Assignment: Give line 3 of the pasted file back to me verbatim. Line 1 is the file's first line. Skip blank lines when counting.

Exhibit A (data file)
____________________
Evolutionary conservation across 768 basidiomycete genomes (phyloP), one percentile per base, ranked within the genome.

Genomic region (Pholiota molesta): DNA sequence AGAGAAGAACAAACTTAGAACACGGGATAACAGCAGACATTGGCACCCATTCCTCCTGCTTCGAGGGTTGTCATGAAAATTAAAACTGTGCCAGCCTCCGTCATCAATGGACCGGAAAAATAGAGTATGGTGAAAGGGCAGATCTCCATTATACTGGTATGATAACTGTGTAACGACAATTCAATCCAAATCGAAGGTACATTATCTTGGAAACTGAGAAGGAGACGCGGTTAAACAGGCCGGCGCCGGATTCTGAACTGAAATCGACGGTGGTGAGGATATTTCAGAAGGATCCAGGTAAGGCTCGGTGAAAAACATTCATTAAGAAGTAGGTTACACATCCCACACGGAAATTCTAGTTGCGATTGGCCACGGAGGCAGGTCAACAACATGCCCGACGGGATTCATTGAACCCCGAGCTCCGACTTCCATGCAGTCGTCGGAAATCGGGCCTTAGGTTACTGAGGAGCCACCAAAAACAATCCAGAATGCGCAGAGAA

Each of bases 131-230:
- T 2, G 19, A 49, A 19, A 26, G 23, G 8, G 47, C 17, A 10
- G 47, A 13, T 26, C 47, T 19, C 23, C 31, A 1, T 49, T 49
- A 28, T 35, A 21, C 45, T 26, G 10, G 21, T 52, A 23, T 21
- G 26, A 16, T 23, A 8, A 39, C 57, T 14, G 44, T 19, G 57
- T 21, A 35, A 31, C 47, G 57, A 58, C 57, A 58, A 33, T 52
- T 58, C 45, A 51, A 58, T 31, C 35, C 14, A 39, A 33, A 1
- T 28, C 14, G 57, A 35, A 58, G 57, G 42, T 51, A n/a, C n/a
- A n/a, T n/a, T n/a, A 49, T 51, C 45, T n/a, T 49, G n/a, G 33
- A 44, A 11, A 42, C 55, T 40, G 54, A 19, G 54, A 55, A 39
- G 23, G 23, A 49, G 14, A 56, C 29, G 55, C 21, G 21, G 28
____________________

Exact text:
Each of bases 131-230: